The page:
IVF & ICSI

Medical criteria for IVF or ICSI treatment

The decision of whether IVF or ICSI treatment is suitable for a couple is based on certain medical criteria and best clinical practice. One of these criteria is that the female partner must have a BMI less than 35kg/m². 

In-Vitro Fertilisation (IVF) & Intracytoplasmic Sperm Injection (ICSI)

IVF and ICSI (intracytoplasmic sperm injection) are both forms of assisted conception.

The treatment for both is the same, with the only difference being the method of fertilisation used in the laboratory.

Medical criteria for IVF or ICSI treatment

The decision as to whether IVF or ICSI treatment is suitable for a couple is based on certain medical criteria and best clinical practice, including the woman’s BMI.

IVF

Literally translated the term ‘In-Vitro Fertilisation’ means ‘in-glass’. This refers to the process whereby a woman’s eggs are removed from her ovary and fertilised outside her body in the laboratory. The resulting embryos are then transferred back inside her womb a few days later. IVF is suitable for women with damaged fallopian tubes or men with reduced semen quality. In addition, a large number of couples with unexplained infertility may benefit from treatment with IVF. IVF can also be used for women who are unable to produce eggs (using egg donation) or who do not have a uterus (using surrogacy).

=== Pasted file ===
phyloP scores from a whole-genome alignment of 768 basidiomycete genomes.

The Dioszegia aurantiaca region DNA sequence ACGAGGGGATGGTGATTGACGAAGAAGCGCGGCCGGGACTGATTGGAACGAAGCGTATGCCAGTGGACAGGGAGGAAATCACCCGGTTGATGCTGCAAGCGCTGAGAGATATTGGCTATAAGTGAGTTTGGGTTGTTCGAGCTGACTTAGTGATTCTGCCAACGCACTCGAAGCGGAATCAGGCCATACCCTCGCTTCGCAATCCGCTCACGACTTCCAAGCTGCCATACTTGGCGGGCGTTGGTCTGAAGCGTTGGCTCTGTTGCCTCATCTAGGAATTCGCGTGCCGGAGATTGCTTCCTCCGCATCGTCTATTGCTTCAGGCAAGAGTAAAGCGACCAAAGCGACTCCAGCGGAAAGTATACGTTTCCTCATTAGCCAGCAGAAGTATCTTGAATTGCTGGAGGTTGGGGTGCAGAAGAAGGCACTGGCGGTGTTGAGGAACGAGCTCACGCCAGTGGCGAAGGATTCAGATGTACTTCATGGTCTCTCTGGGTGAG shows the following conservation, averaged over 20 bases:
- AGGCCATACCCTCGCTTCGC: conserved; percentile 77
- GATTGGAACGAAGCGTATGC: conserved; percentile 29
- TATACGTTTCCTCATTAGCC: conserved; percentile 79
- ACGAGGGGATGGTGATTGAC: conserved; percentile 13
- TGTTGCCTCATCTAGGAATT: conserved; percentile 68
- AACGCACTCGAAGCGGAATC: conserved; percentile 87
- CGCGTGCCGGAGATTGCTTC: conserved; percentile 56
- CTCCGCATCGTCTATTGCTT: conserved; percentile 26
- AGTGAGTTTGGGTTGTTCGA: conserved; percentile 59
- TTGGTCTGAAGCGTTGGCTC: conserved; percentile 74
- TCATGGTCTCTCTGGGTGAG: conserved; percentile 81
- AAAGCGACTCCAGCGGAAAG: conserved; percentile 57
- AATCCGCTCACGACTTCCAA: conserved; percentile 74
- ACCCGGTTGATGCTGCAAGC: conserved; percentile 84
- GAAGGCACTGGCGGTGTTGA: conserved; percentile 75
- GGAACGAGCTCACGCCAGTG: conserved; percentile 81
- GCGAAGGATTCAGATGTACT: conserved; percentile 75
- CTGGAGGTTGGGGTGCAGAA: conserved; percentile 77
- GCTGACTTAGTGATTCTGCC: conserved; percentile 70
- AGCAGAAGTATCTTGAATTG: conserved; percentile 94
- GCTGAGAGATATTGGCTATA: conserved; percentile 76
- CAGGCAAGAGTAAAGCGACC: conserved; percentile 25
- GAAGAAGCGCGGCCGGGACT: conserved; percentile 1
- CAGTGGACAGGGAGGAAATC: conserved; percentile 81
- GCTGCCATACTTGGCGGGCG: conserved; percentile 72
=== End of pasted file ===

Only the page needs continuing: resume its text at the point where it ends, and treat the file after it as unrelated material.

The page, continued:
ICSI

ICSI is similar to conventional IVF in that eggs and sperm are collected from each partner. The principal difference between the two procedures is the method of achieving fertilisation. In IVF, the eggs and sperm are mixed together in a dish and the sperm fertilises the egg ‘naturally’. In order for this to occur, large numbers of actively swimming normal sperm are required. For some couples, the number of suitable sperm available may be very limited or there may be other factors preventing fertilisation.

In these cases where conventional IVF is not an option, ICSI provides an alternative. ICSI refers to the laboratory procedure in which the embryologist injects a single sperm into each egg. With this technique very few sperm are required and the ability of the sperm to enter the egg itself is bypassed. However, the ICSI procedure itself does not guarantee fertilisation as the normal cellular events of fertilisation still need to take place once the sperm is placed within the egg.

ICSI is specifically suitable in the following circumstances:

  • When the man has a very low sperm count
  • When the sperm are not moving well or when there is a high proportion of abnormal sperm
  • When sperm are surgically retrieved from the testis
  • In treatment for couples who have previously had failed fertilisation with conventional IVF